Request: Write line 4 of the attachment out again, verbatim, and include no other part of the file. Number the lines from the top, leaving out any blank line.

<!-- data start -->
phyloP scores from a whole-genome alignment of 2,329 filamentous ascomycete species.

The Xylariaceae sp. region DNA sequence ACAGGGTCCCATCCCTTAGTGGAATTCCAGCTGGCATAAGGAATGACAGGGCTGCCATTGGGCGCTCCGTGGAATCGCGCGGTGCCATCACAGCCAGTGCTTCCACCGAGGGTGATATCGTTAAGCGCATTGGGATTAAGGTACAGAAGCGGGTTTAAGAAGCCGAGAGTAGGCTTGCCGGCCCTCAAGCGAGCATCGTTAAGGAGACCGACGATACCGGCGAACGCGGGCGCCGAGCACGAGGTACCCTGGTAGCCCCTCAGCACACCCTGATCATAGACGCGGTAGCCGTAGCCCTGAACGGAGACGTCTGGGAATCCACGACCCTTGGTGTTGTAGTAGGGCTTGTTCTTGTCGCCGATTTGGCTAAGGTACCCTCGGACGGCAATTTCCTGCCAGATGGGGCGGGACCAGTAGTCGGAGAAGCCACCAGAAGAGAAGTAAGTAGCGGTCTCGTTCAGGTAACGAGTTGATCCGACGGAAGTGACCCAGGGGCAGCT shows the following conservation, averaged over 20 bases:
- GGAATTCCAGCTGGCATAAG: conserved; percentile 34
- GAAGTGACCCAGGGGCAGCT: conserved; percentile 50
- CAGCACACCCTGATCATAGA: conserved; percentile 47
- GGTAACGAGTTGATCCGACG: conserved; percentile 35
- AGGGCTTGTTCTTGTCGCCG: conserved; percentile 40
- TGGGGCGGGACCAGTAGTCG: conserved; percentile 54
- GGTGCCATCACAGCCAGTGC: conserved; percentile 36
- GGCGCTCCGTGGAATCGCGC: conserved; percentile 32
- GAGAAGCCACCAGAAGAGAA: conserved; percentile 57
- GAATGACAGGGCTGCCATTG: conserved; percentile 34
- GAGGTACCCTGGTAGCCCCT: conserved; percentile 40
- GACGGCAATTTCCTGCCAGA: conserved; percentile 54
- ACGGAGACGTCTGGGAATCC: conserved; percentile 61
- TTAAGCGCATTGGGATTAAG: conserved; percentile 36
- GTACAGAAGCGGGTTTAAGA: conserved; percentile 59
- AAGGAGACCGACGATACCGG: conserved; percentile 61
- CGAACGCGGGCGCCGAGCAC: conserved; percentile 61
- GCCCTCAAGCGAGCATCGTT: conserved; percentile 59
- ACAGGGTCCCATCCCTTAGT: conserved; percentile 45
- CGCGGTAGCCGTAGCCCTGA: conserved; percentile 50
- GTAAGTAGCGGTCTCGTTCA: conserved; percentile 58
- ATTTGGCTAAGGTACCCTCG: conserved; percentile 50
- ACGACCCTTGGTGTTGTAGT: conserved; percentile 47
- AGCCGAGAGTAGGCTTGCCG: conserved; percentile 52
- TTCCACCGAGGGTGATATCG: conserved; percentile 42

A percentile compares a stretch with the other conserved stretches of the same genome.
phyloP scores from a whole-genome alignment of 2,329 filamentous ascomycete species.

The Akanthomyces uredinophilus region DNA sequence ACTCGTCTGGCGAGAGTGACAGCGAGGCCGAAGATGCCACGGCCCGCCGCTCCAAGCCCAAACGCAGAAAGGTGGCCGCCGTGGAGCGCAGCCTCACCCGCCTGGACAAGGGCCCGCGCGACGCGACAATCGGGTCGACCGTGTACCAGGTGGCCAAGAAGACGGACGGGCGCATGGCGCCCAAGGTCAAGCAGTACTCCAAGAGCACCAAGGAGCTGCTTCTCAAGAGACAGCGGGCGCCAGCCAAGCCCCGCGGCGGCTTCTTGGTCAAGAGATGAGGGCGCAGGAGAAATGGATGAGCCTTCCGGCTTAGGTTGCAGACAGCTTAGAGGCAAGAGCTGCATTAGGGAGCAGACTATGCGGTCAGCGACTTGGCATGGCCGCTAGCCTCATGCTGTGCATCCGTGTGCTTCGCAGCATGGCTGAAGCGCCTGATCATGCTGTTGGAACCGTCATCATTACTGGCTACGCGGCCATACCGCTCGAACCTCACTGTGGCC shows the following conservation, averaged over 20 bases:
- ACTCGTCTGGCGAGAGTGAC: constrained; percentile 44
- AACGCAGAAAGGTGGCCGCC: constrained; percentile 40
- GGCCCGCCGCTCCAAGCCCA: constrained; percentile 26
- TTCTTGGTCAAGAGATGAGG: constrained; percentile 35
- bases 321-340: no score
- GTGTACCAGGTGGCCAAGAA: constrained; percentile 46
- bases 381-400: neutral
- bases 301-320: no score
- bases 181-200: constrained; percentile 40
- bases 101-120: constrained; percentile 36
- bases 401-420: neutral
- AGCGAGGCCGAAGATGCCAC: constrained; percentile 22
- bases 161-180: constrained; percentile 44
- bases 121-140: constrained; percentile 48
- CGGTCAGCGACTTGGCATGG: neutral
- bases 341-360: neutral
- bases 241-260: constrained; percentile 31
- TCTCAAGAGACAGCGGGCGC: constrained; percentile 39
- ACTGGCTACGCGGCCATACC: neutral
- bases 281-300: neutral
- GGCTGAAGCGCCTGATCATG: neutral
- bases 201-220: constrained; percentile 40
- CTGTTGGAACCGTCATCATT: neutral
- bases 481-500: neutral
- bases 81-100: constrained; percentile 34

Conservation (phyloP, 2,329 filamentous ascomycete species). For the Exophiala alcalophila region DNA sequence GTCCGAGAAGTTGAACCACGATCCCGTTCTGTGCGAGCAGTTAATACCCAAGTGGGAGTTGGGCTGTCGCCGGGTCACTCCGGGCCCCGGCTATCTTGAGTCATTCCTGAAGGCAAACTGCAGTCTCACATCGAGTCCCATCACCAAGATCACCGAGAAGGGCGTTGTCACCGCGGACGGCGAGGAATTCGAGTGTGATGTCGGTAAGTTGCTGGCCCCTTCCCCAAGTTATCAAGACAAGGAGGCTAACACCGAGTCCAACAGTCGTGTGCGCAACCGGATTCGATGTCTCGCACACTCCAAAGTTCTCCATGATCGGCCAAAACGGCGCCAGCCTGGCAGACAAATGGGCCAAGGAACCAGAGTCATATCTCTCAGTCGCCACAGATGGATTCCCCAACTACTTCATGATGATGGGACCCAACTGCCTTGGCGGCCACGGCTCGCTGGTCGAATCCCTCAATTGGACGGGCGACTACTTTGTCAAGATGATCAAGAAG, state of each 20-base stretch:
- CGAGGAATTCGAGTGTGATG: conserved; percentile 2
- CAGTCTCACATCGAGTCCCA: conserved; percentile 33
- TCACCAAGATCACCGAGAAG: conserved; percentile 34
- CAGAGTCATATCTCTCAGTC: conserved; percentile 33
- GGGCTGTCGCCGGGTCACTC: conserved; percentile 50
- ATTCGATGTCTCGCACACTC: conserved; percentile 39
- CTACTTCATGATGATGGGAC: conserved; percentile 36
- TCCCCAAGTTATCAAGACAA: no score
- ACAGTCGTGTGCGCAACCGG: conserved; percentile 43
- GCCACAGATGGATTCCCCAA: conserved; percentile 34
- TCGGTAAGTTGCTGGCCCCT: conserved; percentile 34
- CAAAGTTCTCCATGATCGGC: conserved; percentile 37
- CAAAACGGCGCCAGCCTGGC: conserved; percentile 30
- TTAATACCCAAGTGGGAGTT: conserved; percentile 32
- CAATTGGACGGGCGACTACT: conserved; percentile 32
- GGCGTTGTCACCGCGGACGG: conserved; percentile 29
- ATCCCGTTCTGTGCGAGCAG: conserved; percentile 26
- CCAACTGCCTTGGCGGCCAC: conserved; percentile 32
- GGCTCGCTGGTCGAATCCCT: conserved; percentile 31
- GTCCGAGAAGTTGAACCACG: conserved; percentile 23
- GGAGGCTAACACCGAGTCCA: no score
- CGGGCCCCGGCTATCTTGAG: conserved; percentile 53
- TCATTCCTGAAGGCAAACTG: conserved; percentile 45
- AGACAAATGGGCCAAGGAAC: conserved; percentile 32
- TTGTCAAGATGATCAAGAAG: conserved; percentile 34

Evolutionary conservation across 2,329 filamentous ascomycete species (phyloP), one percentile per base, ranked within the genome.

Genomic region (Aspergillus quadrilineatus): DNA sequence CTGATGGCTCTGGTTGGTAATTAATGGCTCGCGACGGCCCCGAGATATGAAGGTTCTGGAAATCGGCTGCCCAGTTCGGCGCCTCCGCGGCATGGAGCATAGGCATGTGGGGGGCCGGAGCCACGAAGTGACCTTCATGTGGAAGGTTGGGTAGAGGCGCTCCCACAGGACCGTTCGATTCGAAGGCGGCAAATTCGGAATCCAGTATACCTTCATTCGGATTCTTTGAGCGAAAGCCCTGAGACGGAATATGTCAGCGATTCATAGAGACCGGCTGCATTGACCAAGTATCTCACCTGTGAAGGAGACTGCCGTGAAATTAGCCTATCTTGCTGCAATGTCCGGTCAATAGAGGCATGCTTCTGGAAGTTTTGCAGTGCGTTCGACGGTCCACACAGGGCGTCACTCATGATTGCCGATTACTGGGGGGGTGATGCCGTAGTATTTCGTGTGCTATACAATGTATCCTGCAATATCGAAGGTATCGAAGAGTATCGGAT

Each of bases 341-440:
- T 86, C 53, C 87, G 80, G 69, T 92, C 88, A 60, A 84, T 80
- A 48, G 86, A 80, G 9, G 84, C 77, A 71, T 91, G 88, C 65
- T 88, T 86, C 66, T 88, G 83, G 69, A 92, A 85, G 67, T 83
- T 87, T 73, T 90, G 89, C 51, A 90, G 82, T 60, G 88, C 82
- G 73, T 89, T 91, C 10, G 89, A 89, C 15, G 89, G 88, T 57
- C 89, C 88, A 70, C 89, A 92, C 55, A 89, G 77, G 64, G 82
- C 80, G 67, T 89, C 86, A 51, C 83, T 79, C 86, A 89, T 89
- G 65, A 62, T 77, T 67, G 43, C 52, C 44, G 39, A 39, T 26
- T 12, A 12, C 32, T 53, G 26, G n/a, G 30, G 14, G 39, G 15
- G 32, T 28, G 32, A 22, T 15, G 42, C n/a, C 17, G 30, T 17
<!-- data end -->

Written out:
- GAAGTGACCCAGGGGCAGCT: conserved; percentile 50